Darren Calpin explores the Scottish Highlands – taking a sneaky peek at the Isle of Skye – as he samples the iconic North Coast 500 route
LAUNCHED IN 2015 as a way takes drivers on a grand tour of encouraging tourists to visit the north Highlands of Scotland. Scotland’s more remote regions, via some of the most scenic roads the North Coast 500 touring route along the spectacular eastern, northern and western coastlines. So, with a full tank of fuel in my trusty Fiesta and more provisions than Scott took to the Antarctic, I
set off from Inverness Castle – the de-facto starting point – feeling very excited. Going against the grain (from travellers I spoke to, at least), decide to drive the route in an anti clockwise direction, my main reason being that I want to leave the west coast, widely considered the most striking leg of the journey, until last. This decision seems justified as I head up the east coast along Cromarty Firth in drizzling rain, motoring past the brooding oil rigs and industrial platforms that symbolise eastern Scotland’s THE DRAMATIC economic prosperity. Further along,
join the A99 to the old fishing port NORTH COAST the landscape becomes prettier, of Wick. It’s evening time now and with picturesque rolling green fields I realise I could easily get to John After a brief stroll along Duncansby and handsome little towns making O’Groats within the hour. So I do, Head’s 200ft-high cliffs to view it somewhat Blyton-esque, rather passing through an increasingly sparse its menacing, Mordor-esque sea like Dorset or Somerset. The A9 is landscape of intermittent dwellings, stacks, I’m back in the car. For this leg a breeze to drive along and it’s not abandoned crofters’ cottages, I’m heading west along Scotland’s long before the refined town of Tain and windy, open heathland on the dramatic northern coast on the and its famed Glen orange whisky way, eventually easing through theA836. The road hugs the coast distillery are in my rear view mirror's diminutive's settlement at John O’ tightly, wending its way gently past Groats to reach Britain’s real most heather-topped headlands and THE EDGE OF THE WORLD north-westerly point, Duncansby around sheltered bays with deserted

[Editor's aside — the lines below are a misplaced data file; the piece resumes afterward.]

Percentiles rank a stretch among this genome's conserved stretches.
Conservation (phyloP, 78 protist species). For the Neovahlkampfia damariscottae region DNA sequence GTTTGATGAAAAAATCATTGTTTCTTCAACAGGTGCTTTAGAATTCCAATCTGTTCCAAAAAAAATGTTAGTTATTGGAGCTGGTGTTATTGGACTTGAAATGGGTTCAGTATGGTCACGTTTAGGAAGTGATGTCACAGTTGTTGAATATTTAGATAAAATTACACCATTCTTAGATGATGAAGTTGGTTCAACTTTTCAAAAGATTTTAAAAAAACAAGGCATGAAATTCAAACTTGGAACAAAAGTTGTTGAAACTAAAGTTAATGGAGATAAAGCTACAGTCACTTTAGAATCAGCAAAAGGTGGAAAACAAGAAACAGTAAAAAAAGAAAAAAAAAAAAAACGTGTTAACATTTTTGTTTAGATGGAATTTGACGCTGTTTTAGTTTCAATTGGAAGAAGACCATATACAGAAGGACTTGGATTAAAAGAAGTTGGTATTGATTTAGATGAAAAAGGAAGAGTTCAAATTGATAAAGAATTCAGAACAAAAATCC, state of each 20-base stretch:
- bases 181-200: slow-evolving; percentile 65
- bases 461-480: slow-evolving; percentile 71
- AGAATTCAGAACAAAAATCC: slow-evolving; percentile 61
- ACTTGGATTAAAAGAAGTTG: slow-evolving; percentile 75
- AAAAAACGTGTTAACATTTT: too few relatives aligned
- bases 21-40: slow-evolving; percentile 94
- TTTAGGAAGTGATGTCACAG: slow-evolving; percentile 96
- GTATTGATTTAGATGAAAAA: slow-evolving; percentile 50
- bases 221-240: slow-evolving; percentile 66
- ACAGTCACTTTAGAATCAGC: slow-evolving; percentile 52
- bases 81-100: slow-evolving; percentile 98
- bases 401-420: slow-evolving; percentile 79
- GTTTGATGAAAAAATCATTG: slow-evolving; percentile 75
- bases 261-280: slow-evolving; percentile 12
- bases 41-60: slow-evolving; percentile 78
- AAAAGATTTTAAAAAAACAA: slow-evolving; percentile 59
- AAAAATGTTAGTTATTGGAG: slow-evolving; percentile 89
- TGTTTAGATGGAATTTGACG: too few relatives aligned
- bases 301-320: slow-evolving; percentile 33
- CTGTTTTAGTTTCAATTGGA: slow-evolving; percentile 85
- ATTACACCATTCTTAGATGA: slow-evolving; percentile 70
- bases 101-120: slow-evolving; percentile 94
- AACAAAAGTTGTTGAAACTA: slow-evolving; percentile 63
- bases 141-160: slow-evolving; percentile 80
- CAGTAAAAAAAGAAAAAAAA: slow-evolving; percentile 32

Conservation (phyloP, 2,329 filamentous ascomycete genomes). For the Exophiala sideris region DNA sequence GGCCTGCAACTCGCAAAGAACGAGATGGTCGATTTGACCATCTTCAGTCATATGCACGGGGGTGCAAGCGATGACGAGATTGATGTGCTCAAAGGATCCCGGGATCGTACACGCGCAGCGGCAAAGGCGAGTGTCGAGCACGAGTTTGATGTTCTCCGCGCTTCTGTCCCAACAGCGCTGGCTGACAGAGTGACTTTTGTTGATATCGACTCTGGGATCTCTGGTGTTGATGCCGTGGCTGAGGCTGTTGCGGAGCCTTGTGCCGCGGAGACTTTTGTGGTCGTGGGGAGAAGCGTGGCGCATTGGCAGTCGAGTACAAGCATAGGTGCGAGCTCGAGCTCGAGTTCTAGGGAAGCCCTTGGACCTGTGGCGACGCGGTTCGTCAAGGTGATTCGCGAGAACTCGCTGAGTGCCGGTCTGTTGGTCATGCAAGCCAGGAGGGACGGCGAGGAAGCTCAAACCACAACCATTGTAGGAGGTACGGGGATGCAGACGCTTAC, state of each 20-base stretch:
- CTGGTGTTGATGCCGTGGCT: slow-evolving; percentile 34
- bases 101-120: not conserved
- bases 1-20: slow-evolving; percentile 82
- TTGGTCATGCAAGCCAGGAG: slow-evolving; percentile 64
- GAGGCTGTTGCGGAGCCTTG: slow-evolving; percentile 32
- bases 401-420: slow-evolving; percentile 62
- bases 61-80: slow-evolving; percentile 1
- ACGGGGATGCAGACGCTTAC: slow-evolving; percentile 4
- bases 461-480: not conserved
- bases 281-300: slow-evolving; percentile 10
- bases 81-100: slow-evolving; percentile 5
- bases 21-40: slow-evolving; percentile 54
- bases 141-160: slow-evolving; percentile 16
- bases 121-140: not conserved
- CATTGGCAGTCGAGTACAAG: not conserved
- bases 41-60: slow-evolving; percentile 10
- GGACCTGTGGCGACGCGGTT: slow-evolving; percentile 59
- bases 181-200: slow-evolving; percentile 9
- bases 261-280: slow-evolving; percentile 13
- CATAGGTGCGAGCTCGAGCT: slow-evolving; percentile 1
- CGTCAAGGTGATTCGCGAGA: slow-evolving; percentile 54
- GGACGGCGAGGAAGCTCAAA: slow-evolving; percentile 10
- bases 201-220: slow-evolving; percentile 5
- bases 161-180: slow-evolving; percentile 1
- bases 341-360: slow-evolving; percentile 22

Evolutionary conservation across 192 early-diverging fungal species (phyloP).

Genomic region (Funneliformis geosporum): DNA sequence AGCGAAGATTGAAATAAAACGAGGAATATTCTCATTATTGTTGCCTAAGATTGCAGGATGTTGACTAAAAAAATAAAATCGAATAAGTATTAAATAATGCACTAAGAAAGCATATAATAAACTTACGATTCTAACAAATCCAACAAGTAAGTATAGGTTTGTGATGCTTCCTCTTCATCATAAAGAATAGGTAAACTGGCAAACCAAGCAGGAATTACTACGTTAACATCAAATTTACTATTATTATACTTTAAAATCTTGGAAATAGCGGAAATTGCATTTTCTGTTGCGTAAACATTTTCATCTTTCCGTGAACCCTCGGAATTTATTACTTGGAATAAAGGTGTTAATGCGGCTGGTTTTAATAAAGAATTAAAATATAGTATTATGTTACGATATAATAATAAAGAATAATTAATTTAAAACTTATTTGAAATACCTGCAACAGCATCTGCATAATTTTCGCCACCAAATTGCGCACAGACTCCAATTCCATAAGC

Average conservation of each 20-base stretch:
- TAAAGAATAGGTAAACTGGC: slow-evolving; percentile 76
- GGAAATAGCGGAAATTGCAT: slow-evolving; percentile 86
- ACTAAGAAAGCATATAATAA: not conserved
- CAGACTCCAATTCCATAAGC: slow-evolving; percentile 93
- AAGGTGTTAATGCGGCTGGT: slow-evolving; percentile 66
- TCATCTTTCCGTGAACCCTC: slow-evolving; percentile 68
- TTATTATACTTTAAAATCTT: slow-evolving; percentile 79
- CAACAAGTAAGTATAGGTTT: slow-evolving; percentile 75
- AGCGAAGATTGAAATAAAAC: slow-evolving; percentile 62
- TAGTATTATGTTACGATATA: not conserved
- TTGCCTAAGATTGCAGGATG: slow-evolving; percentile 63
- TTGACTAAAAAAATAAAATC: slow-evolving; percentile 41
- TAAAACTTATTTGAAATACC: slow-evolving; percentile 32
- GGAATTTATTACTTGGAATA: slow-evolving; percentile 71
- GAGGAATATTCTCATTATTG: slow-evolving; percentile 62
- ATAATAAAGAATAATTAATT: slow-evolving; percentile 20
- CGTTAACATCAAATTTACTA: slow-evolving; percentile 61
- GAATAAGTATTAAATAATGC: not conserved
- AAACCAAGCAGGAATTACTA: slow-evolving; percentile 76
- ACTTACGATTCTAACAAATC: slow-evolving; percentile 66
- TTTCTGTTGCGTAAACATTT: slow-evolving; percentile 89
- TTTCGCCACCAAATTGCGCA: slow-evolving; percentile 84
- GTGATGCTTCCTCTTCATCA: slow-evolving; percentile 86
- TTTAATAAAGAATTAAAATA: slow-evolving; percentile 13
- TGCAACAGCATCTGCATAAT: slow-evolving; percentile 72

Following a quick pitstop at Dunrobin Head. With a fierce wind blowing, rain sandy beaches. The vistas are Castle, the landscape becomes thrashing down, and only a lighthouse sensational, with what seems to be more rugged, with intimidating hills for company, (save some hardy
almost the entire north coast splayed replacing the rolling green fields, and sheep), this desolate spot has a real out across my windscreen at times.winding roads with sharp gradients edge-of-the-world feel to it - a fitting. Eventually the beautiful, unspoilt now the norm. The going gets easier place to end my first day of driving beaches of Farr Bay and Torrisdale however when I leave the A9 and adventure. Bay drift into view either side of Bettyhill, before turning inland again, cutting a brief dash south before arcing west once more, across the breathtaking Kyle of Tongue sea loch by way of a causeway which offers the kind of mountain/water shots amateur photographers dream of.